Evansville Medical Center Hack Exposes HIPAA Data of 4,400

Hackers have gained access to the E-mail accounts of a number of employees of the St. Mary’s Medical Center in Evansville, Indiana, resulting in the PHI of approximately 4,400 patients potentially being exposed.

A spokesman for St. Mary’s Medical Center, Randy Capehart, issued a statement announcing the HIPAA breach to the press. In the statement he explained the nature of the attack and the data that was potentially exposed.

The E-mail accounts accessed by the hackers contained Protected Health Information together with personal identifiers and some Social Security numbers. Although the data exposed varied from individual to individual, the information mostly contained names, gender, dates of birth, health and insurance information.

The attack occurred in January and all patients affected by the breach are being notified by mail. They have been offered a year of credit and identity protection services if they had their Social Security numbers exposed. All other individuals will be entitled to obtain a free credit report from each of Equifax, TransUnion and Experian.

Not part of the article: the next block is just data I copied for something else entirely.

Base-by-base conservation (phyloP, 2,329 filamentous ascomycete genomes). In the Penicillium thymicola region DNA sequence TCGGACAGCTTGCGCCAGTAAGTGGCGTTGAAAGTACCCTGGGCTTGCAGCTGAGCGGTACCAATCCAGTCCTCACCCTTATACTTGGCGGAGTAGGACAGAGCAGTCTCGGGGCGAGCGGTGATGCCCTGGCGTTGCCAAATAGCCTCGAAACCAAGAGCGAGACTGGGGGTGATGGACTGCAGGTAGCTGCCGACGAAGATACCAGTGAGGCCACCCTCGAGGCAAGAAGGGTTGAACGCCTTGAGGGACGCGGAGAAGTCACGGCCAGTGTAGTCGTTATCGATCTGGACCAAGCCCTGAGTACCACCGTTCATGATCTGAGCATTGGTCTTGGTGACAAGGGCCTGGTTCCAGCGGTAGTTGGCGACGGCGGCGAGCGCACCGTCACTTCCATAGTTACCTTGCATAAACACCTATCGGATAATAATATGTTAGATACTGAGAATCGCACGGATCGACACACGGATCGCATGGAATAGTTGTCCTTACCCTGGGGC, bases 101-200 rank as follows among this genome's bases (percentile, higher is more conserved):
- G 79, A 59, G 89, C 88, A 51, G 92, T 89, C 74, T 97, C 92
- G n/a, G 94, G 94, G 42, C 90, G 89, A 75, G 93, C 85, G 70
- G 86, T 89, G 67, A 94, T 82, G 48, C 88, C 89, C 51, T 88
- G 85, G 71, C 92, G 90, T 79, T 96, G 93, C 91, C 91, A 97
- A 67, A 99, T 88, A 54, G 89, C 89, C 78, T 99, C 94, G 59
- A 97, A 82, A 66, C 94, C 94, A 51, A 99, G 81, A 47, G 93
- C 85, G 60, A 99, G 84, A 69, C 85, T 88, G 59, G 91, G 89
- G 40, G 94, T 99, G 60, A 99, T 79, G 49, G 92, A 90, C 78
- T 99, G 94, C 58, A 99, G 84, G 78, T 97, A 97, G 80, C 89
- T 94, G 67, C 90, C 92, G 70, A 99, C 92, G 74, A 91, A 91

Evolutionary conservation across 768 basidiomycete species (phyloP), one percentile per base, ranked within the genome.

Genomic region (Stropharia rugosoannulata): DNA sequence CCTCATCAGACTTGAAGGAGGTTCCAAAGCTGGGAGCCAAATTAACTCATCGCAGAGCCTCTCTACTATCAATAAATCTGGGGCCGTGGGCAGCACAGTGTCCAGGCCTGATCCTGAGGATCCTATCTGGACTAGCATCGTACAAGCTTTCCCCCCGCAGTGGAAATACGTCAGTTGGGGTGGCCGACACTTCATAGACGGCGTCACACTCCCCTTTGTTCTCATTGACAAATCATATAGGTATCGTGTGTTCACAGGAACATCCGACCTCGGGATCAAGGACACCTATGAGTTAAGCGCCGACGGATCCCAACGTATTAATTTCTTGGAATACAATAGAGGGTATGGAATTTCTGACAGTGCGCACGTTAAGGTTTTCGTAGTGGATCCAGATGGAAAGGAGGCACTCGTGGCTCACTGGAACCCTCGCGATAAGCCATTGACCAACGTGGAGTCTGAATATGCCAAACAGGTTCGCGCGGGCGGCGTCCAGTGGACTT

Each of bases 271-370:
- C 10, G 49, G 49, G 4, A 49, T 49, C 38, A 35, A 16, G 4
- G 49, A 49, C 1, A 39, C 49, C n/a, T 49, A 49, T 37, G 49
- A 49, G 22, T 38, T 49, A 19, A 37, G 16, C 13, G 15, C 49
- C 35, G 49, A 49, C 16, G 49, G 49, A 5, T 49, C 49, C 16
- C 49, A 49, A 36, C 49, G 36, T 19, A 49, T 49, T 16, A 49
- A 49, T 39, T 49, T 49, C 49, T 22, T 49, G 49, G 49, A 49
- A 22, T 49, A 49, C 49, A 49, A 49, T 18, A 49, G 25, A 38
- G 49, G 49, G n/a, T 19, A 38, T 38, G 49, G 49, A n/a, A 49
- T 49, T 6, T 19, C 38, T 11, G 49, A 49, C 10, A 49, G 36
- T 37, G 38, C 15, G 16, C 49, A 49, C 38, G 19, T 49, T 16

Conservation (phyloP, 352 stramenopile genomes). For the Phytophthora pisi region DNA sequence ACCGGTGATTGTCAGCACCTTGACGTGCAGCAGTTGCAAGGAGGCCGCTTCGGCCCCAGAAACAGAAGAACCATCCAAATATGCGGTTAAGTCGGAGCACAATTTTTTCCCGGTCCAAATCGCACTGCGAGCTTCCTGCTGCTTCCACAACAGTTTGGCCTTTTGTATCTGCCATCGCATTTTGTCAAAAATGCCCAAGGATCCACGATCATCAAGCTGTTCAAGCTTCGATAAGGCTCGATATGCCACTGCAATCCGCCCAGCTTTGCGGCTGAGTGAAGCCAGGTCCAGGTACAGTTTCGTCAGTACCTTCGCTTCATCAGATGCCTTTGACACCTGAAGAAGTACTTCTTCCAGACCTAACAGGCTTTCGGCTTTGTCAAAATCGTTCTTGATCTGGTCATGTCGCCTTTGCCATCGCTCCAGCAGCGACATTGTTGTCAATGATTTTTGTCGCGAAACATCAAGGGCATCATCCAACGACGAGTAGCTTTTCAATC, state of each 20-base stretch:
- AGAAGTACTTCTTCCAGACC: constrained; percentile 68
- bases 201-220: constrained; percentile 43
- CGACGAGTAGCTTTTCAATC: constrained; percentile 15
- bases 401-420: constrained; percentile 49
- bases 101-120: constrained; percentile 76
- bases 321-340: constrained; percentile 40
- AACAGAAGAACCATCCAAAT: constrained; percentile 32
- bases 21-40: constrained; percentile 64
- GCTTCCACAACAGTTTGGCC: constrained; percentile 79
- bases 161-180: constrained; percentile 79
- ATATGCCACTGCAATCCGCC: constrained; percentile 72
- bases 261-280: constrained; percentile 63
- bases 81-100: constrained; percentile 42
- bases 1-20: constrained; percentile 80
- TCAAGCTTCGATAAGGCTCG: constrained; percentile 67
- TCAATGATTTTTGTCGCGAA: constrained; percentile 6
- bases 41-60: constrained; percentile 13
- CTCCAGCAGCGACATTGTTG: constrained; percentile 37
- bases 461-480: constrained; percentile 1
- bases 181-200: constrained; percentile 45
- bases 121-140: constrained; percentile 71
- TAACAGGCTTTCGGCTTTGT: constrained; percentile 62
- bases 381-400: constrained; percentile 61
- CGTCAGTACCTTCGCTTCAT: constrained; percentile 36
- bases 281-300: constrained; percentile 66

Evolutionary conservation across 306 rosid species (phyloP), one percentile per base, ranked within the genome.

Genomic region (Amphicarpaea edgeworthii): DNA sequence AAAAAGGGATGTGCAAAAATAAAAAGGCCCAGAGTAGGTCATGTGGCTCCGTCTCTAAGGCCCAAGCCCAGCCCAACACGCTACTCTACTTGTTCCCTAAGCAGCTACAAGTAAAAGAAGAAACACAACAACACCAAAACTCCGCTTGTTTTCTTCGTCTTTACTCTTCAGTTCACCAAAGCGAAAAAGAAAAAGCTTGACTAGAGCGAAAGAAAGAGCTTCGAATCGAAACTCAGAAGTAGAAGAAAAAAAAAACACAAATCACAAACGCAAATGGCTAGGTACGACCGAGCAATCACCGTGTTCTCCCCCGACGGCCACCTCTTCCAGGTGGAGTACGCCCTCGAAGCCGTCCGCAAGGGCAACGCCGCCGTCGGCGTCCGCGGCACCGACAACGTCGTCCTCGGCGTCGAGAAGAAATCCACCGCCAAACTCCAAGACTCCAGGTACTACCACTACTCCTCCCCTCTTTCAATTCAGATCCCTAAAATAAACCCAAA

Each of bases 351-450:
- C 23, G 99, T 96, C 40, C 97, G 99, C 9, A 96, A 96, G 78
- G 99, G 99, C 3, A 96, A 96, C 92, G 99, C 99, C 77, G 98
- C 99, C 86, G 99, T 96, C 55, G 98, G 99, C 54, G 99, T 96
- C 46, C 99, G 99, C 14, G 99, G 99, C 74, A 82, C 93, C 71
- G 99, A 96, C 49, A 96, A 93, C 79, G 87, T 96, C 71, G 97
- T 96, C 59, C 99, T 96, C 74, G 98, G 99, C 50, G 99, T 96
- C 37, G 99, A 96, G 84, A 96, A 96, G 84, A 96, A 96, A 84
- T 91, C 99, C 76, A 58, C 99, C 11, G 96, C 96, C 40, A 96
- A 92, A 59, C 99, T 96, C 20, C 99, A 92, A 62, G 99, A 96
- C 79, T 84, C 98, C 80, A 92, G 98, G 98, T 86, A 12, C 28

The breach was identified rapidly and access to the E-mail accounts was shut down promptly, limiting the opportunity for thieves to access PHI, although it is not clear at this stage how quickly access was stopped and whether thieves were able to download information.

Even though the issue was rapidly identified, it took some time for the hospital to determine if any data had in fact been compromised in the incident.

During the investigation it determined that the cyber attack was of a “sophisticated” nature, and that hackers had gained access to the accounts via “fraudulent E-mail communications.”

A forensic investigation is continuing in an attempt to determine whether data was accessed or copied and efforts are being made to determine the identity of the hackers so they can be brought to justice. To date no one has reported any identity or medical theft according to St. Mary’s, although crimes of this nature do not tend to take place immediately, and when they do it can take some time for the fraud to be discovered.

The hospital has set up a helpline – 1-877-643-2062 – for anyone seeking more information about the data breach.

Author: Steve Alder has many years of experience as a journalist, and comes from a background in market research. He is a specialist on legal and regulatory affairs, and has several years of experience writing about HIPAA. Steve holds a B.Sc. from the University of Liverpool.